The Fisherman and His Wife


There once was a lowly fisherman who lived with his wife by the sea. They were a sun-creased wind-swept couple with work-roughened hands, and they lived modestly in a wood and tarpaper hovel on the beach. One day, as the fisherman bobbed gently on the water in his boat, he noticed a beautiful blue and green fish, the likes of which he had never seen before. It flapped frantically beside him, its tail tangled in fishing line, and he leant over the edge to look more closely at it. As he stared, the fish startled him greatly by speaking.

"Untangle me, please, fisherman, and let me swim away," begged the fish in a high silvery voice. "For I am not good to eat, and I value my freedom above all else."

The fisherman merely goggled at the beautiful blue and green fish.

"Help me, please, kind fisherman!" urged the fish once more.

And so, the fisherman took hold of the tangled line, working gently and carefully to untangle it and free the unhappy fish. It took some minutes, during which the fish lay still, observing the fisherman with wise, unafraid eyes.

At last, the tail came free, and the fisherman steadied the fish under water until it recovered its strength. And then, with a great joyous swoop, the fish dove deep into the sea, leaving a hollow of water behind him that did not fill up for some time.

Well, well, well, thought the fisherman, what an odd day I have had at sea.

And he set off for home, pleased with himself for having such an interesting adventure to report to his wife.

But when he returned home and told his wife the story of the beautiful fish, she became furious and began to beat him about the head with a slipper.

"You fool!" she cried. "You miserable cretin! You half-witted bumbling imbecile!"

"But, my darling," protested the fisherman. "What have I done?"

The woman slapped him again. "Any ordinary fool would have recognized a magic fish when he saw it. That fish might have granted us any wish in all the world, if only you hadn't been such a boneheaded bumpkin!"

The fisherman looked abashed. "I am sorry, dear wife. But what would we have wished for? We are happy with our simple life."

The woman snorted. "Happy? Look at me! My hair smells of rotting fish, my breasts sag nearly to my waist, and my face could be mistaken for a crocodile's." Here she began to sob. "No one would ever imagine I was once young and beautiful."

"True," admitted the fisherman. "But I barely noticed you growing old. I, too, stink of fish and am not as young as I once was. Yet I still love and admire you as you are."

"How can you?" wept his wife. "Any man would prefer a smooth-skinned, pert-breasted young girl to a horrible wrinkled old harridan." She sobbed bitterly, and although the fisherman tried to reassure her that she was wrong on this point, and many others as well, it was no good. At last he knelt down before her.

"Please, dear wife. If only you will cease your wailing, I will set out first thing tomorrow and find the beautiful fish. I will ask him whatever you wish me to ask, and if he is, as you say, a magic fish, your wish shall be granted."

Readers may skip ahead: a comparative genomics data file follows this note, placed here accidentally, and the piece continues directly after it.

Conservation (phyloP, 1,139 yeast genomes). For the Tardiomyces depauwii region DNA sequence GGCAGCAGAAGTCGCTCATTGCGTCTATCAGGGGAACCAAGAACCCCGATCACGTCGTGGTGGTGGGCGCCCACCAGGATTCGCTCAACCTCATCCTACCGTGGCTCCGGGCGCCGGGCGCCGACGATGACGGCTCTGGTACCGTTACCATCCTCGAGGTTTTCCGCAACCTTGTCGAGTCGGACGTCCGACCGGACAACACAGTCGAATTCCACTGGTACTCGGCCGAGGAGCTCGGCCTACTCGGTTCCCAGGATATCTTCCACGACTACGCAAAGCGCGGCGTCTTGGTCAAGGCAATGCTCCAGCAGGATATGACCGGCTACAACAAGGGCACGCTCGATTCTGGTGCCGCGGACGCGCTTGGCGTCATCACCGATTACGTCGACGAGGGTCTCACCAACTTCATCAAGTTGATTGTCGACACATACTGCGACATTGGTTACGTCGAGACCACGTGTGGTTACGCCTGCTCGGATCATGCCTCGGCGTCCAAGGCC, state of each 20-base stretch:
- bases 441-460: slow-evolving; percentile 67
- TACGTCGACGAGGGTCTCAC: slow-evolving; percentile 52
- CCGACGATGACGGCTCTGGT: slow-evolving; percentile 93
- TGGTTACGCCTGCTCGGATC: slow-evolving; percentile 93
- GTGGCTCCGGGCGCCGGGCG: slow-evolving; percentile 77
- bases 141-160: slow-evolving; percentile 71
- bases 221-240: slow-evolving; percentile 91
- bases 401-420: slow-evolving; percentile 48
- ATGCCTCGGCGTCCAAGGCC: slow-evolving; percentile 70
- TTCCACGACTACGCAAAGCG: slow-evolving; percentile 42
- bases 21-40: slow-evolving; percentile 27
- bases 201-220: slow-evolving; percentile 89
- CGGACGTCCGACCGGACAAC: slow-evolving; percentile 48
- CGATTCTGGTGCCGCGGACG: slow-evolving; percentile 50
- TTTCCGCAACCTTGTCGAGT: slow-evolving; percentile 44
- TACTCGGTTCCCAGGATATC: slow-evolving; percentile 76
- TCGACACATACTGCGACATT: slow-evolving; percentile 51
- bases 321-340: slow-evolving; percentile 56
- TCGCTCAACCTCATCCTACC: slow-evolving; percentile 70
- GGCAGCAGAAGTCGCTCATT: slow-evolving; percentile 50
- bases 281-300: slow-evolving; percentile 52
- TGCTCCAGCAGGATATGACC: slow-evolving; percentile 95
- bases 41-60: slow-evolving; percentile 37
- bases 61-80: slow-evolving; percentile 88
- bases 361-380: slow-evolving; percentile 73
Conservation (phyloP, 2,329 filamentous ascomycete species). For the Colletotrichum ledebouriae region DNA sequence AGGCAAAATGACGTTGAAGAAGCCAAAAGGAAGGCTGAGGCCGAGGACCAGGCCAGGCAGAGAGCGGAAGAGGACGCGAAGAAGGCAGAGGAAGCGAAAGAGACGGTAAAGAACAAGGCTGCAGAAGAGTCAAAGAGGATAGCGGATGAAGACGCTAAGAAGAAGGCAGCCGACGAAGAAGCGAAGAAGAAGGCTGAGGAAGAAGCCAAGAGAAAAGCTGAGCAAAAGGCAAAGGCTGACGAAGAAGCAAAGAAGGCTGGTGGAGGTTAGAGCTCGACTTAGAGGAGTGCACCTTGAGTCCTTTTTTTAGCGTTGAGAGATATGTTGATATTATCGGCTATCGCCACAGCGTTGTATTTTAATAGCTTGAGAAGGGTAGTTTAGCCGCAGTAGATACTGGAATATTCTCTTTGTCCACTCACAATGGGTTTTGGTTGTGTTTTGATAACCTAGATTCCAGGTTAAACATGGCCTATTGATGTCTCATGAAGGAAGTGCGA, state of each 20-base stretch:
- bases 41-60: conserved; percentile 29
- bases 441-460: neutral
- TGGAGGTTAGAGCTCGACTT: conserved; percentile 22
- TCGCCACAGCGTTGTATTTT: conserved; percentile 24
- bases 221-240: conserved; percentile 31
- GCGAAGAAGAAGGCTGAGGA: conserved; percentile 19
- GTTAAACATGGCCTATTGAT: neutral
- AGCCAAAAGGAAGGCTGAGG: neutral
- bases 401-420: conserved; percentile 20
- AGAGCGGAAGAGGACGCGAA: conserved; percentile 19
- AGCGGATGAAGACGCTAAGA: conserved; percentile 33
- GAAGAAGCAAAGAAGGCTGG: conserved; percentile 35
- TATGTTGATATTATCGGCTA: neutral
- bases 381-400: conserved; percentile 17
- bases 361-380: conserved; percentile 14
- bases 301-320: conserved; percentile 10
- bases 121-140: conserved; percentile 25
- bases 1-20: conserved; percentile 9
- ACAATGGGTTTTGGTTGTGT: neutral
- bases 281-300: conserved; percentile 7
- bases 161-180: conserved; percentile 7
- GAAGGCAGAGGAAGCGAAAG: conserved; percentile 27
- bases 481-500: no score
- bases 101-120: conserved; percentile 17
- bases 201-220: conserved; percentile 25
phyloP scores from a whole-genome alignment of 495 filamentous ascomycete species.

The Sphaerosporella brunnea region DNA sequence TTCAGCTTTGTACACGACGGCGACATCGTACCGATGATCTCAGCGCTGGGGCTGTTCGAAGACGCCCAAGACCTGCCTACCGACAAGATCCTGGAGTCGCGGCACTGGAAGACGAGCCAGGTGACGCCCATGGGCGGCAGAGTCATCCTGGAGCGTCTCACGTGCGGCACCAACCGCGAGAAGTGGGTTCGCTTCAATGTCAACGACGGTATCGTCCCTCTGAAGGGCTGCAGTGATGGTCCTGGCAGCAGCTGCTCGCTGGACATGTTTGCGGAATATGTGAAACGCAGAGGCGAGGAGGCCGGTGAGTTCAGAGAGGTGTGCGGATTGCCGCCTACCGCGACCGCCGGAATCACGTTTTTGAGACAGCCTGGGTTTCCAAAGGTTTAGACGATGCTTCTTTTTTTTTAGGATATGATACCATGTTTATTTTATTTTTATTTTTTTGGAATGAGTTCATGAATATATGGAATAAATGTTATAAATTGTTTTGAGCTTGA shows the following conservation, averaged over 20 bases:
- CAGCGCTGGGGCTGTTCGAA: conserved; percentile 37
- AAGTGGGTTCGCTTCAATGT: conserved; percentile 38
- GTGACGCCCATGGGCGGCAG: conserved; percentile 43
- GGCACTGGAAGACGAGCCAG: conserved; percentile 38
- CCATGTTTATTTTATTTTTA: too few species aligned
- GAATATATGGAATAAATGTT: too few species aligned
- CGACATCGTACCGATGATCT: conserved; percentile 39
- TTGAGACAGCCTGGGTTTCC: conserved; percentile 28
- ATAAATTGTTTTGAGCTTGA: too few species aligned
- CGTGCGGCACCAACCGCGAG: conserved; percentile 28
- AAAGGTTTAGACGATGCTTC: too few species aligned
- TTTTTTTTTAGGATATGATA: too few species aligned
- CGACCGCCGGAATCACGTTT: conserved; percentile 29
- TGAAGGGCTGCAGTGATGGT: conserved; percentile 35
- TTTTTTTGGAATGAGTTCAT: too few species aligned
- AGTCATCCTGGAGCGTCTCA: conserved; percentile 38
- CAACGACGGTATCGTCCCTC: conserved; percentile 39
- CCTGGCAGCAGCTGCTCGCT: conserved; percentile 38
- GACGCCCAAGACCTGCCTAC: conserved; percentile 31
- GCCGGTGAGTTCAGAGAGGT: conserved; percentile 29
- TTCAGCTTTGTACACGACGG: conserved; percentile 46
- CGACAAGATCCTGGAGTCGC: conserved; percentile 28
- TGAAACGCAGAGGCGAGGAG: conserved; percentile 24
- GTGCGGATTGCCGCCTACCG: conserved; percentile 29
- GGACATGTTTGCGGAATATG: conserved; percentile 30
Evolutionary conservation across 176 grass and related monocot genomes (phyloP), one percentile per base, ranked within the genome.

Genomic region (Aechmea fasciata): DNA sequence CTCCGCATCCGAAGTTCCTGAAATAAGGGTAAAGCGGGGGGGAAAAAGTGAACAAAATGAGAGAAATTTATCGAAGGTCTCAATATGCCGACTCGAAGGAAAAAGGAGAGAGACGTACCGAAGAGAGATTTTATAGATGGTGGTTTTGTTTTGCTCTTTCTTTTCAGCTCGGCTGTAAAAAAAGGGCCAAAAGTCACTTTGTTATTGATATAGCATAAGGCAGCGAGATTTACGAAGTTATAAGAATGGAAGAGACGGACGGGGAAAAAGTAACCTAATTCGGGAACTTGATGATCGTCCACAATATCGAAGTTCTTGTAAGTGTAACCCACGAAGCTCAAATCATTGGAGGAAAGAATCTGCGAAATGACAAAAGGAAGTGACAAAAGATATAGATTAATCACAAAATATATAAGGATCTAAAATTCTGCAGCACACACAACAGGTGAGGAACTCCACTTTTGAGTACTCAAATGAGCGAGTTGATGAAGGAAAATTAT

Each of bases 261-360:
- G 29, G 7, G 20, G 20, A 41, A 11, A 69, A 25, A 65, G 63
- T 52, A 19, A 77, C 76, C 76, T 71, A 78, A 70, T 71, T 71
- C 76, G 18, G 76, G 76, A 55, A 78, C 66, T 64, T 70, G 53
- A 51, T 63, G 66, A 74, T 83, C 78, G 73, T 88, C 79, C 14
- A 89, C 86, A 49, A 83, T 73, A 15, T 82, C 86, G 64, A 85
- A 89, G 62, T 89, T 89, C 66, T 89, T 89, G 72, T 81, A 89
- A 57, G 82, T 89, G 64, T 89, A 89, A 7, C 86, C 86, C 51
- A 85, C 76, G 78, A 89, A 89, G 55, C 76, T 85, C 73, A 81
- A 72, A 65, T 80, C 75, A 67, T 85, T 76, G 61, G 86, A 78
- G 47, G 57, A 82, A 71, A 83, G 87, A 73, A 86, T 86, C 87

At this, the wife stopped weeping. She sat up at once and dried her eyes. "All right," she sniffed. "Tell the fish that your wife wishes for the restoration of her youth and beauty."

"But surely there is a better-"

"Go and tell the fish what I have asked for."

So the next morning, the fisherman guided his little boat out to sea, and soon found the place where he had caught the beautiful fish. Feeling somewhat foolish, he called out to the blank green sea.

"Magic fish? Magic fish? Are you out there, oh fish?" And before many minutes had passed, a splashing and a flash of colour announced the presence of the beautiful fish. It poked its head out of the water beside his boat.

"Hello, my saviour," said the fish in his silvery voice. "How can I help you?"

"Oh fish!" cried the fisherman. "My wife has sent me to ask if you would grant her a wish. "

"Tell me her wish," said the fish.

"My wife would like to be young and beautiful," said the fisherman, and he blushed with shame.

But the fish merely shrugged. "It is done, fisherman," he said. "Go home to your beautiful young wife." And with that he dove deep into the sea, leaving a great gaping hole in the water that did not fill up for some time.

A little while later, as the fisherman winched his boat up onto the shore, a graceful young woman greeted him. For a moment he did not recognize her.

"It is I! Your wife," said the young woman, fluttering her lashes and shaking her youthful booty. "How do you like me?"

"Well enough," said the fisherman, though he could not hide the uncertainty in his voice.

Later that night in bed, the fisherman ran his hands along her youthful curves with disbelief, and it was many exhausting hours before he managed to satisfy her youthful desires.

For a few days, the fisherman and his wife lived in peace. But one morning, he awoke to find her whispering in his ear.

"Husband, I am not happy with the youth and beauty I once had. I want to be younger and more beautiful than ever before. I want great big breasts and legs up to my armpits. I want cascades of blonde hair and huge blue eyes. I want bee-stung lips and the complexion of a ten-year-old girl."

"Oh, wife," begged the fisherman, "Please think again! It is not right to ask for these things."

"Never mind," said his wife. "That is my desire. Go and tell your fish."

The man's heart was heavy. He did not wish to summon the fish again, and for such a wish as this! But his wife beseeched and implored him, and in the end, he gave in.

Bobbing far out on the blank green sea once more, he called out: "Magic fish? Magic fish? Are you there, dear fish?" And before many minutes had passed, there came a splashing and a flash of colour, and suddenly the beautiful fish poked its head out of the water.